THE SWAYING, uneasy shuffle and rhythmic bounce can't be helped. Nerves possess the legs, as they always have, and Rondae Hollis-Jefferson shakes his shoulders, trying to convince himself it's just another game.

It's not.

The McKale Center in Tucson, Ariz., is pulsating. Yet Hollis-Jefferson can't decide where to set his eyes, so they fixate on the Jumbotron as it reels off where his life has arrived. It's one of those surreal, step-outside-yourself moments.

A video montage spiels about the 65 players drafted into the NBA, the 29 conference championships, the 25 All-Americas, the 15 Sweet 16s, the nine Elite Eights, the four Final Fours, and one national championship. The sirens blare. The red lights flash. The pyrotechnics begin.

Hollis-Jefferson doesn't hear a thing. He's somewhere else. Sweat runs down the side of his face. He's already playing in his head.

And then on cue, Arizona greats, including former Sixer Andre Iguodala, repeatedly remind us, "This is Arizona, this is Arizona, this is Arizona."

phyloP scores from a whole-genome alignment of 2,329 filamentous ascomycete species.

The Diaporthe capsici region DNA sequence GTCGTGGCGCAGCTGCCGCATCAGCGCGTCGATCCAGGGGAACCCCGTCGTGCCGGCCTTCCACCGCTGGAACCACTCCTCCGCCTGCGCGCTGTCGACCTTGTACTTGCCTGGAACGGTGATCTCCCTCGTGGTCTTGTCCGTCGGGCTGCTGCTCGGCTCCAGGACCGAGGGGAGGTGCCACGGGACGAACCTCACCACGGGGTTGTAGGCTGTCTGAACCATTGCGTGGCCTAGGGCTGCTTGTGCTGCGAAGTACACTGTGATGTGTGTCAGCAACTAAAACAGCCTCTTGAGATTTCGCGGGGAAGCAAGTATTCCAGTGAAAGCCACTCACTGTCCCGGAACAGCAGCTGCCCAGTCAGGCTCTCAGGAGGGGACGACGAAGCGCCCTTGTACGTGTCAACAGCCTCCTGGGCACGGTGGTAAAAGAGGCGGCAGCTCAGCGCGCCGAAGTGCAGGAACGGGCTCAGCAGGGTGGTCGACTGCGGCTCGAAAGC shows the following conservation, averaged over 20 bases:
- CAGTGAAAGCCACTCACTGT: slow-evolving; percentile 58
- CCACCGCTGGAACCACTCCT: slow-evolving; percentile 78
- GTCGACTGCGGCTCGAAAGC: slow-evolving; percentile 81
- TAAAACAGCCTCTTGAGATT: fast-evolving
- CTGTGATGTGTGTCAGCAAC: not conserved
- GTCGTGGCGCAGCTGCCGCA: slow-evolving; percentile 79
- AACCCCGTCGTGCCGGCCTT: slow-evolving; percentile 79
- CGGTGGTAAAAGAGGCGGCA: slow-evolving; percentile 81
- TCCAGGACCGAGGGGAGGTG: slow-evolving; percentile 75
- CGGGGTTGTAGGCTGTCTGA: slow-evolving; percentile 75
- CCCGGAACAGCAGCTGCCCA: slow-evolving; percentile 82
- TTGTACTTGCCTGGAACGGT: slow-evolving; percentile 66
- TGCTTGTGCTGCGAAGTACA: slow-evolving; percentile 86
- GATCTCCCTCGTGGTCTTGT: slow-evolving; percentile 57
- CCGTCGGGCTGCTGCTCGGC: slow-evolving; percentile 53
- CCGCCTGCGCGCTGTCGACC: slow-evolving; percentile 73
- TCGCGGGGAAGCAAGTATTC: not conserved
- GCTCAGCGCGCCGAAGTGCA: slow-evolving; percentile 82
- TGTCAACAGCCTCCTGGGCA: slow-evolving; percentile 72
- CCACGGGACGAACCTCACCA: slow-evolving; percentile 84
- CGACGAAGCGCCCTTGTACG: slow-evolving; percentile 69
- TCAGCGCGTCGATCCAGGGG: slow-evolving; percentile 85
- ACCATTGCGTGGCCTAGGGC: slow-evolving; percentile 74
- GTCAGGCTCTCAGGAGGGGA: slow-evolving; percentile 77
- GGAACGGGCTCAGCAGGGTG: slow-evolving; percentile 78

It takes 139 seconds before Hollis-Jefferson is introduced in his first start for the Wildcats. It feels like 139 years to him. This is the vibrant new world the former Chester High star has entered, playing an integral role for Arizona, a likely No. 1 seed on Selection Sunday when the NCAA Tournament brackets will be announced.

The glaring difference for the 6-7, 215-pound freshman forward is that he has been sporadically starting for the No. 4 team in the country heading into the weekend. Beginning the season as the Wildcats' sixth man, Hollis-Jefferson momentarily replaced sophomore power forward Brandon Ashley, who was lost for the season with a foot injury in the Wildcats' 60-58 upset loss to California on Feb. 1, as a starter.